Archive for February, 2011

04 Feb 2011


No Comments Quote of the day

04 Feb 2011

Slip! Slop! Slap! Seek! Slide!

1 Comment Typically Aussie, Weather Down Under and Up Above

I just have to admit I really like the Australian Weather Bureau of Meterology. You can get so much information, statistics and data from them it’s insane. In comparison SMHI (Swedish Meteorological and Hydrological Institute) seems like a joke and if you want to see any statistics over temperature or such you have to pay for them.

Yesterday I was interested and reading about the UV index in Australia and directly found some interesting information and forecasts. For example I found out that the UV index at noon today is going to be extreme in the entire country.

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03 Feb 2011

I’m going!

1 Comment Quote of the day

03 Feb 2011

Queensland needs a break

3 Comments Queensland (QLD)

Cyclone Yasi’s path of destruction(red arrow) compared to Cyclone Larry back in 2006, a cyclone that caused major destruction.

Powerlines and trees are down and houses are damaged but luckily no-one has been reported killed or seriously injured and it doesn’t seem like the cyclone was quite as devastating as many feared. Cyclone Yasi is the first tropical cyclone since 1918 to to strike land with the maximum intensity of category 5. The cyclone crossed the coast at about midnight on Wednesday, local time, near Mission Beach, (138 km south of Cairns, 1500 km north of Brisbane) and battered an area of coastline extending as far south as Ayr, 320km away. In addition to the strongest winds ever registered in Australia (285 km/h equal to 79 m/s), record-high waves of up to 9 meters were recorded off Townsville.


Status last night (Swedish time) – downgraded to a category 3

Today small farming towns, hundreds of kilometres from the sea, were experiencing wind gusts of up to 90 km/h (25 m/s) as Cyclone Yasi moved inland.


Status this morning (Swedish time) – downgraded to a category 1 as Yasi was moving inland hitting farming communities with little experience of cyclone conditions.


Cyclone Yasi damaged boats worth millions of dollars when it slammed into the Port Hinchinbrook Marina at Cardwell.

No, not the bananas!


The National Farmers Federation reports that in repeat of Cyclone Larry at least 85% of the $200 million banana industry is gone. Cyclone Yasi destroyed all the banana plants in the major growing regions of Tully and Innisfail, which supply more than three-quarters of the nation’s bananas. The banana production is not estimated to return to normal levels for another 12 to 18 months. The damage could heighten pressure to allow foreign banana imports, which are opposed by farmers who are anxious to keep their industry disease-free. Many consumers stopped buying the fruit altogether after Cyclone Larry pushed prices above $3 a banana and it’s not unlikely that the same will happen again. The sugar industry is also counting the cost of the disaster, with suggestions crop losses of up to half a billion dollars.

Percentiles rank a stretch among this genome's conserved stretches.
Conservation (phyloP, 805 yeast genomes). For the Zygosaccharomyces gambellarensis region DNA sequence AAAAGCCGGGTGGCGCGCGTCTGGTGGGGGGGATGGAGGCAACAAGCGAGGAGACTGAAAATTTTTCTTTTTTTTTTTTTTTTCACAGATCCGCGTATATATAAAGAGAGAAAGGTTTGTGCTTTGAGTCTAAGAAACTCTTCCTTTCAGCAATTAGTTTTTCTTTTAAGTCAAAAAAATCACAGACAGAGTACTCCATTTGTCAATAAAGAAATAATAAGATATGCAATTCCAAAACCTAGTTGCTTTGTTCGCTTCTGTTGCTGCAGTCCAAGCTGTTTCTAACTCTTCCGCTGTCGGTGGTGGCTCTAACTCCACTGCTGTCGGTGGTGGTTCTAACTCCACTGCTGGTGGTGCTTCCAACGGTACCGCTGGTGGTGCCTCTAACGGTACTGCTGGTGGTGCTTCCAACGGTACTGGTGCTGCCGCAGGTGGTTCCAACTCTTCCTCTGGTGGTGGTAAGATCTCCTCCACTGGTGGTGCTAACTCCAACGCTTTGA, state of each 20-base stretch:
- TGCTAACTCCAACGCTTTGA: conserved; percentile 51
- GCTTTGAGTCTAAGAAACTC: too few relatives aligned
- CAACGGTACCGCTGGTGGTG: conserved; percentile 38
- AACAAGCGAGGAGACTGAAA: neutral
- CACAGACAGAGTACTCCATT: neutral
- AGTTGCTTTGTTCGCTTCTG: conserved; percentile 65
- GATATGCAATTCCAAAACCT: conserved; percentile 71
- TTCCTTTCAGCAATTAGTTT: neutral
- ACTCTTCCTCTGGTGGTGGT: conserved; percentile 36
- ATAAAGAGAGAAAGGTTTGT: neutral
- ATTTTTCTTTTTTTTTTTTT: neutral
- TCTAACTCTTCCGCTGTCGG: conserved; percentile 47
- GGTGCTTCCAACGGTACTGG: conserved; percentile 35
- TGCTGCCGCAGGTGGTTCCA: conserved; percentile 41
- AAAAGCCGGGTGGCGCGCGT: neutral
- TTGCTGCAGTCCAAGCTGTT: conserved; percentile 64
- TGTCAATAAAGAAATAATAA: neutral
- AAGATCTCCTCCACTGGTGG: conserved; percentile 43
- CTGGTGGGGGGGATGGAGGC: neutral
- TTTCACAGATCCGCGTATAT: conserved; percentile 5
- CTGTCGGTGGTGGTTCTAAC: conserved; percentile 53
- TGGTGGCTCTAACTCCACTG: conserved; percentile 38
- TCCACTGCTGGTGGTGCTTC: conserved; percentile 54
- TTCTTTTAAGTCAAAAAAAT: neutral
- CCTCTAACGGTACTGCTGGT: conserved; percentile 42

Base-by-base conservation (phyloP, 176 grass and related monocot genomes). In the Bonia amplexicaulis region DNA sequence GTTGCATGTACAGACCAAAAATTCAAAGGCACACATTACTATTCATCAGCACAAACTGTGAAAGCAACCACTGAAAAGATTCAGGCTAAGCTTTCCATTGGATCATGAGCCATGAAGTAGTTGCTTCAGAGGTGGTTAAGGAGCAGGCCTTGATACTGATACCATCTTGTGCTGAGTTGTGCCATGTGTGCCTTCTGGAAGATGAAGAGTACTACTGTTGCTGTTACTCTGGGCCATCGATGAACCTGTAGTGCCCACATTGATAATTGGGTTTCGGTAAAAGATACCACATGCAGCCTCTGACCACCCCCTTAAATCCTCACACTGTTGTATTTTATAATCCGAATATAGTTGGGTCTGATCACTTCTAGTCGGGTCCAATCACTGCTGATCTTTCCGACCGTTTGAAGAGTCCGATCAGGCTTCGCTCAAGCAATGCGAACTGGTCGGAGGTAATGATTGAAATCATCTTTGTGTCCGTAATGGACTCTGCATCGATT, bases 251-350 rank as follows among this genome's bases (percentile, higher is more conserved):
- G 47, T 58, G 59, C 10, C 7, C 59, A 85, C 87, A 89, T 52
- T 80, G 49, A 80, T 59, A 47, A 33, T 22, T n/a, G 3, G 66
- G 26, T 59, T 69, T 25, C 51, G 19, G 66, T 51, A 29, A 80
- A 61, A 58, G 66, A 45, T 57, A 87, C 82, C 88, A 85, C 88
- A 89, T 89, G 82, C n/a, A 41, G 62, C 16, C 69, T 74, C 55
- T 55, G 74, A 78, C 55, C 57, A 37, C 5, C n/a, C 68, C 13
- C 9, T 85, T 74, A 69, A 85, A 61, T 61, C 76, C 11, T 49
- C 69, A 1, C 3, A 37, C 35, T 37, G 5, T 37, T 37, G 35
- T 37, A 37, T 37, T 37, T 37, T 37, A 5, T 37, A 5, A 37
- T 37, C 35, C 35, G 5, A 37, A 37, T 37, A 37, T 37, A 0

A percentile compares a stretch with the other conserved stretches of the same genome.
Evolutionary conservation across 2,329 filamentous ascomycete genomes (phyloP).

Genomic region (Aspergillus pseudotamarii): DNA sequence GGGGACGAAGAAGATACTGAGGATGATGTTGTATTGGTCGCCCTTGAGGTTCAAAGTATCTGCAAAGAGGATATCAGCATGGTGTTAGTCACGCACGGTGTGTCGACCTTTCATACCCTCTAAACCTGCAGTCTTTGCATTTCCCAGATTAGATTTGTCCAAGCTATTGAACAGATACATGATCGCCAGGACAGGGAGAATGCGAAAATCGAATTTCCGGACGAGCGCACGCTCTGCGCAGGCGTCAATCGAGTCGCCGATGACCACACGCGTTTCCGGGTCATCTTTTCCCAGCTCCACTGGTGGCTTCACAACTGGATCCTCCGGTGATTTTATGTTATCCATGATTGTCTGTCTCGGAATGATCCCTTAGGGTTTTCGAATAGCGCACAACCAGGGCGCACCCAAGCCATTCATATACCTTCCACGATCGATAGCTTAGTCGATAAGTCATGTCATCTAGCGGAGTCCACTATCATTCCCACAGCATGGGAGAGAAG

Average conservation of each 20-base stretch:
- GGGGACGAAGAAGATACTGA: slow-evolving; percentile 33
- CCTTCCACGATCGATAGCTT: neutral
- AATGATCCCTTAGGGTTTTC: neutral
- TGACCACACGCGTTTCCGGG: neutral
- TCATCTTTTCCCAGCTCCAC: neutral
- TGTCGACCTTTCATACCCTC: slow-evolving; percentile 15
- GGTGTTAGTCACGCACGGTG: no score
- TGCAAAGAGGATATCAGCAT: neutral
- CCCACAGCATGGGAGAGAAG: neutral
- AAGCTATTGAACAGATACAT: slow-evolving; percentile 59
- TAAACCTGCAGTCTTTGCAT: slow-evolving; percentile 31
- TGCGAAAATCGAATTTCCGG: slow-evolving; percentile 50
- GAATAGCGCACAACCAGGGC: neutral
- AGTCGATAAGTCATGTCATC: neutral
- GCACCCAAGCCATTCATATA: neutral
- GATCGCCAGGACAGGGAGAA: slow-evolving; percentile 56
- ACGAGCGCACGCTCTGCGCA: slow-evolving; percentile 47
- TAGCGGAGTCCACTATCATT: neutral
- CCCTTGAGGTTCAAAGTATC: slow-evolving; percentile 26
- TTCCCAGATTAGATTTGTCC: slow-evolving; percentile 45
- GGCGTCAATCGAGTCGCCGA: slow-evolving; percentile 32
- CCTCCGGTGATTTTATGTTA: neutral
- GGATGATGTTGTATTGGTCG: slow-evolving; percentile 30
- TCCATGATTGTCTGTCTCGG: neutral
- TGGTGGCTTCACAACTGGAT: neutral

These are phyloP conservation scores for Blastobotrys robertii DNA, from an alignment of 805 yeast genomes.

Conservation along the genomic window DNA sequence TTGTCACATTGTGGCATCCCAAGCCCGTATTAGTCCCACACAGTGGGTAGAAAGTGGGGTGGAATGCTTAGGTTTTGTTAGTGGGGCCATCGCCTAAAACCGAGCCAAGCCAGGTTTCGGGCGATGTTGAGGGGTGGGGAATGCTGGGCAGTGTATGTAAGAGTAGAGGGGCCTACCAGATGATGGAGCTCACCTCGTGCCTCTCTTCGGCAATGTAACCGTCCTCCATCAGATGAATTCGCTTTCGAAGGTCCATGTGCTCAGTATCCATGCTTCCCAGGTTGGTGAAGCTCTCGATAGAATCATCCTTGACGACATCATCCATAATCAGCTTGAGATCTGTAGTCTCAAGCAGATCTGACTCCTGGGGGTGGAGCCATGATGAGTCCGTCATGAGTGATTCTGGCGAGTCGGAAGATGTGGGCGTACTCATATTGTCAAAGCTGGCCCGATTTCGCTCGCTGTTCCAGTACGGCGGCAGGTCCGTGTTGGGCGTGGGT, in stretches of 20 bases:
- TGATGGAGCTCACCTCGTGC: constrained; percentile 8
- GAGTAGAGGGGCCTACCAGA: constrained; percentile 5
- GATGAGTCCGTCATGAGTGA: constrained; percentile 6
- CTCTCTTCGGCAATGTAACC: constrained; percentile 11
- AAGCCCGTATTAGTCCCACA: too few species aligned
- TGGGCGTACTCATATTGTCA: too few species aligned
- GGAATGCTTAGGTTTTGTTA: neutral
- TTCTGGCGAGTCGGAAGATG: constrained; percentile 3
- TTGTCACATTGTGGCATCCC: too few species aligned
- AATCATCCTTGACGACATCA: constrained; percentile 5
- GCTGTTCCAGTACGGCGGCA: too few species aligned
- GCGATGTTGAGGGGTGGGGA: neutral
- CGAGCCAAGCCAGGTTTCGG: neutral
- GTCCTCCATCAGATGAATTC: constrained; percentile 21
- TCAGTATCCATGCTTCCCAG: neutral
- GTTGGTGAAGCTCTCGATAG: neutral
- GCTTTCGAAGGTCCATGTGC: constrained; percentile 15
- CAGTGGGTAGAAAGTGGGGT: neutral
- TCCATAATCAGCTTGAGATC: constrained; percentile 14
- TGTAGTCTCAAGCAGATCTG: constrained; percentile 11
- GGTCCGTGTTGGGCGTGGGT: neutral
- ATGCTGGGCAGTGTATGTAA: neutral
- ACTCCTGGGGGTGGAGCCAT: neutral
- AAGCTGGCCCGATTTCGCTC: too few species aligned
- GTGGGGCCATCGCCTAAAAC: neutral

Trailer homes are not a good idea in a cyclone.

Cyclone comparision

03 Feb 2011

What the f**k!

No Comments Sverige

My SIM card seems to be broken. The phone says No SIM and the card doesn’t work in my work phone either. But my work SIM works in the iPhone so it’s not Apple’s fault….not this time. It can take up to 3 workdays to get the new SIM so I’m guessing I’ll be phoneless until the beginning of next week. Knowing Halebop though I’m not sure I’ll recieve the mail with the new SIM at all. 😛

01 Feb 2011

Not according to plan

No Comments Quote of the day

01 Feb 2011

Guide to the Aussies

2 Comments Typically Aussie

I’ve earlier mentioned Xenophobe’s Guide to the Swedes and I found out that there is of course a guide to the Aussies as well.

Aussies do say “G’day.” At all levels of friendship, all levels of formality and all levels of family familiarity. The first word between two lovers in the morning is “G’day.” The other main greeting would have to be “G’day mate.” The reason why this brief greeting has such universal acceptance is simple: it’s the flies. The longer your mouth is open the more flies that can crawl in.

The book is one of a series of guides designed to tell the truth about other nations, using sweeping generalizations and observations as a base, detailing what to expect and how to cope with it. The guides try to explain why things are done the way they are and they try to allay the feelings of trepidation with which the xenophobe approaches new territory.

The book is available for example at the Swedish online bookstore Adlibris for only 69 SEK – HERE.

*Xenophobia is an irrational fear of foreigners.

For more Typically Aussie things have a look HERE!